Good Bad Ugly
With Aston Villa’s fortunes more good and less ugly nowadays, MOMS podcast contributor Phil Shaw resurrects ‘The Good, Bad & Ugly’, an old favourite MOMS column that started over eight years ago on the site…
By Phil Shaw
With the Villa team leaving the beach faster than the victims in Jaws, it’s a rare upbeat Good Bad and Ugly this week.
What happened to Villa? Barkley energised, Watkins direct, and accurate balls out from the back and midfield. It was as much of a surprise to the watching public as it was to the Everton team.
The first half of the Goodison game was everything that had been lacking in an attacking sense apart from nine minutes vs Fulham and twenty-seconds against Manchester City.
It makes you stop and think. What changed? Everton are no mugs and even after the withdrawal of James Rodriguez in the warm-up, would have been favourites for the game.
From the start both teams went at each other without any discussion of press or low block, and it was an advert for Premier League Football. It’s in this scenario Villa flourish.
When a team doesn’t set up with a specific plan to thwart Villa, you see what damage some of the players, who are routinely written off, can do.
Looking at Everton, you could accuse them of being as naive as ‘2021 Villa’ in their set-up despite having a world-class manager in Carlo Ancelotti, one for the #Smithout brigade to digest at their leisure.
They were playing out from the back against a live threat in Watkins, they gave a rejuvenated Ross Barkley time and space, and paid no attention to Villa’s wide players.
Once Villa knew they would have time and space to play, the tricks came out. Bertrand Traore made Allan tackle himself with one of the simplest yet most outrageous tricks on the half-way line that again showed why he was bought.
In all, an unexpectedly good platform now exists for Villa to finish the season in style.
Villan of the Week — Anwar El Ghazi
I came very close to putting Ross Barkley here such was his performance, yet fine margins decide these things. He made a mess of marking Dominic Calvert-Lewin for Everton’s goal and hit the post.
Anwar El Ghazi, hit the bar from close range and this led to some online calls for him to be replaced at half-time.
Don’t get me wrong, there are times when he is off the boil, but when he is on it, he needs to be on the pitch. That’s 8 goals from 12 starts and 23 league appearances this season. Put those stats on other teams players and social media will be begging Johan Lange to sign them.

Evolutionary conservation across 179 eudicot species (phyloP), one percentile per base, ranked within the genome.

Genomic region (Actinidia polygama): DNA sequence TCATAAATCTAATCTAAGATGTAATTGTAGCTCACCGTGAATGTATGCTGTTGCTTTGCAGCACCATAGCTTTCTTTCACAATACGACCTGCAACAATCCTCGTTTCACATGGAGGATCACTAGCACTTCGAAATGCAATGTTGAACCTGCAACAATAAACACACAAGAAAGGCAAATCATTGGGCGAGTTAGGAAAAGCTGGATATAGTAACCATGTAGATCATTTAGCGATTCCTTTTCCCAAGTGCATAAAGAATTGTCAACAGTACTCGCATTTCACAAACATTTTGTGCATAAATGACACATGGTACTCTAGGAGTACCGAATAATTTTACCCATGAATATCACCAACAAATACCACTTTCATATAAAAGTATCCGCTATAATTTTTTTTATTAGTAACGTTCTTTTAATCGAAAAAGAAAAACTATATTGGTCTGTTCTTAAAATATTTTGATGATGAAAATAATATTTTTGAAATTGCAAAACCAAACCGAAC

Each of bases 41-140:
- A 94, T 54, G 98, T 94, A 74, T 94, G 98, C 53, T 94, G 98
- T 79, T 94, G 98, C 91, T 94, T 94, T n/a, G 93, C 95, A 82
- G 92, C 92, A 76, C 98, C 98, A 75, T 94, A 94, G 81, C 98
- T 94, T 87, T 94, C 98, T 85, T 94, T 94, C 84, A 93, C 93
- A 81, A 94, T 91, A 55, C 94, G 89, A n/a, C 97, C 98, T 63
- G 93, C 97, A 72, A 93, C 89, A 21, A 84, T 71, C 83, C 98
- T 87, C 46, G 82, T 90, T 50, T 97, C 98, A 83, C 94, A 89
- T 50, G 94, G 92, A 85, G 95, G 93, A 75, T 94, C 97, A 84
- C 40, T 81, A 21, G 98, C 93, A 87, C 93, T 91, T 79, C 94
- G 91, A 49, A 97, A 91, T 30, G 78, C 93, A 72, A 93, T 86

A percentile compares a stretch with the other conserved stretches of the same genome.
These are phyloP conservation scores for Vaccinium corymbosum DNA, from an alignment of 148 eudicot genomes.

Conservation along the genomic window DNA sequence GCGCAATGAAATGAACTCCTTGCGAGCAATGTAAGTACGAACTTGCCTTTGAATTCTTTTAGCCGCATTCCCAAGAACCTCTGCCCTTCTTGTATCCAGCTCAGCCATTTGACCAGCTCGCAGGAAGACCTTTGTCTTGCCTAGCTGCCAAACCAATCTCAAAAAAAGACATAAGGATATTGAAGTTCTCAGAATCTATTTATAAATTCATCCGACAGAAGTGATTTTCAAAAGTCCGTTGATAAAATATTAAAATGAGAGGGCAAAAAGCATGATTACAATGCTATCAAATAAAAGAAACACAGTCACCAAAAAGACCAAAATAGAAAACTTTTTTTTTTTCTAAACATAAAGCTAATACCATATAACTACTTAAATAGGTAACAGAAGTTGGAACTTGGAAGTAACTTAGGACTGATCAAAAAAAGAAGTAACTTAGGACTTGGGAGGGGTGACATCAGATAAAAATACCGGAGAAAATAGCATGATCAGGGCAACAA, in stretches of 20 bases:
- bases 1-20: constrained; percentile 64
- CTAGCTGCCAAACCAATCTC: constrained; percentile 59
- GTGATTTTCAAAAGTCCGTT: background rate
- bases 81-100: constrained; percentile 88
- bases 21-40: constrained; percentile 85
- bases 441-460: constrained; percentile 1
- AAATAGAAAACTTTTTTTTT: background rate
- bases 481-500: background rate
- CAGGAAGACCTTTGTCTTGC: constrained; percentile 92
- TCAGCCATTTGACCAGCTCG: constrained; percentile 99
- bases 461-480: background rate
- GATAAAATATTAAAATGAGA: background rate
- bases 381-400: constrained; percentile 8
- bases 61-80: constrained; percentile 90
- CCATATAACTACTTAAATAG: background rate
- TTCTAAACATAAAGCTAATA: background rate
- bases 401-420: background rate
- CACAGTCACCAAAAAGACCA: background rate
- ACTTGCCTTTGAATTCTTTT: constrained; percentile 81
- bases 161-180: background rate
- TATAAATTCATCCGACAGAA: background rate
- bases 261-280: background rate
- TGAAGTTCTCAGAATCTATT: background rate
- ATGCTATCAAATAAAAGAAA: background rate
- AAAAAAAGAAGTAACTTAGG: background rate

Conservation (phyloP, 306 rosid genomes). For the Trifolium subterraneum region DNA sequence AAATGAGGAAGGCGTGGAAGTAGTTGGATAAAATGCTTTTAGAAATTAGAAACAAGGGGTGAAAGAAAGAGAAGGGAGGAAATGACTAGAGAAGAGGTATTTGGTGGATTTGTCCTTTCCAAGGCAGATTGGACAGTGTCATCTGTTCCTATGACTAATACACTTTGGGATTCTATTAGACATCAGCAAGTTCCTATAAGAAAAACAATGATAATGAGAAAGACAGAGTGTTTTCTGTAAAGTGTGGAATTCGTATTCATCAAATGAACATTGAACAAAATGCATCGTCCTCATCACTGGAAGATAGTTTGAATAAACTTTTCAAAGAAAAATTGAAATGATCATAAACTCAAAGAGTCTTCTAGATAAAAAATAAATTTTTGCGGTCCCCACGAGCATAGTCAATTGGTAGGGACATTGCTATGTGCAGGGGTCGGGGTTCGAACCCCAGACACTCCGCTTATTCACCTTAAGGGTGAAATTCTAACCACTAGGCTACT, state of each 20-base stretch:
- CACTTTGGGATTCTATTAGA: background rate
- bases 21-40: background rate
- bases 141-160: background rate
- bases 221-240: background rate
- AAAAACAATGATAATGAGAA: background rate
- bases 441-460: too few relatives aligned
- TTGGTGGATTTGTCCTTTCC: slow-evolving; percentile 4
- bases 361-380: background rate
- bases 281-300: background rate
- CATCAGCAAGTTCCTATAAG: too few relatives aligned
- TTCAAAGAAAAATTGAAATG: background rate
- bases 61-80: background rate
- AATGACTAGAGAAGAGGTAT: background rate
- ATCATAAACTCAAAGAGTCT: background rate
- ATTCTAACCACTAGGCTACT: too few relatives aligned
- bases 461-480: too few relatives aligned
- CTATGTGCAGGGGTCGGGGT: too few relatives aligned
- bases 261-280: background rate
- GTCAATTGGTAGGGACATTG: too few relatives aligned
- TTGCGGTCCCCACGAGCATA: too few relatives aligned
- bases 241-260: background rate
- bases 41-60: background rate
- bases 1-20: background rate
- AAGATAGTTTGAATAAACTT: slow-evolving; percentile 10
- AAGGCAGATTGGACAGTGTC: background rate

As good as the performance was, Ollie Watkins comments about playing less gung-ho seemed strange.
They reminded me of Jack Grealish’s comments after the defeat at home to West Ham, when he decided to switch wings to get away from double marking.
The Villa players shouldn’t need to be told to do things like this – it’s basic footballing intelligence.
I’m not here to doubt the skill and ability of Premier League players, or much less suggest which passes they play in certain scenarios, but being more fluid in thought is something players who’ve made it to Premier League level should already know.
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The demonstration and postponement of Manchester United vs Liverpool at the weekend raised a number of real talking points and showcased some ugly scenes.
It was only two weeks ago that all of us were ready to go to war over the Super League plans, so it is with hesitation that you criticise any demonstration by fans unhappy with their owners.
The fact that it is Manchester United, complicates the argument.
Their owners the Glazers have been in place since 2005, and while there were protests at the time and scattered efforts in 2010, there’s 16 years without the scale of opposition seen at the weekend.
The Super League threat needed to be resisted and reform is necessary, yet success at a club has a way of papering over cracks.
Other than the Super League, Chelsea and Manchester City fans would have no grounds to protest over the ownership of their clubs.
Manchester United, while not run with the spirit a historical club should be, have still been able to spend 80 million on a centre-back in recent windows and had a whole Sky Sports punditry crew tapping up Jack Grealish while the protests raged around them.
In the first decade under the Glazers, United won 15 trophies including 5 league titles. So, you will forgive me in not feeling too sorry for them, when you feel a real driving force behind the discontent is how far Manchester City are ahead of them now.
Yet, the Super League, was the one enemy to unite us all, pardon the pun, and the Glazers were one of the architects of it. If Manchester United fans are really unhappy at their ownership and this is their opportunity, then fair play to them, just be wary of the true intentions of their massive media and fan presence.
This was on full display after the game as there was no mention of sanctions against United, despite precedents for this from the FA in the past, when fans protested against owners.
Brighton were docked points after pitch invasions in 2011, and I’d argue if the protestors want maximum exposure they’d be all for hitting the Glazers in the pocket and take any sanctions on the chin, nobody could argue against their cause then.
Of course, for the protests against improper owners to succeed, they need to remain peaceful, so that they continue to garner the support of the decision makers in the country, any time it descends into ugly violence or attacks against stewards and police, you distract the media and risk losing the right side of the argument and giving the people who matter an easy way to get out of it.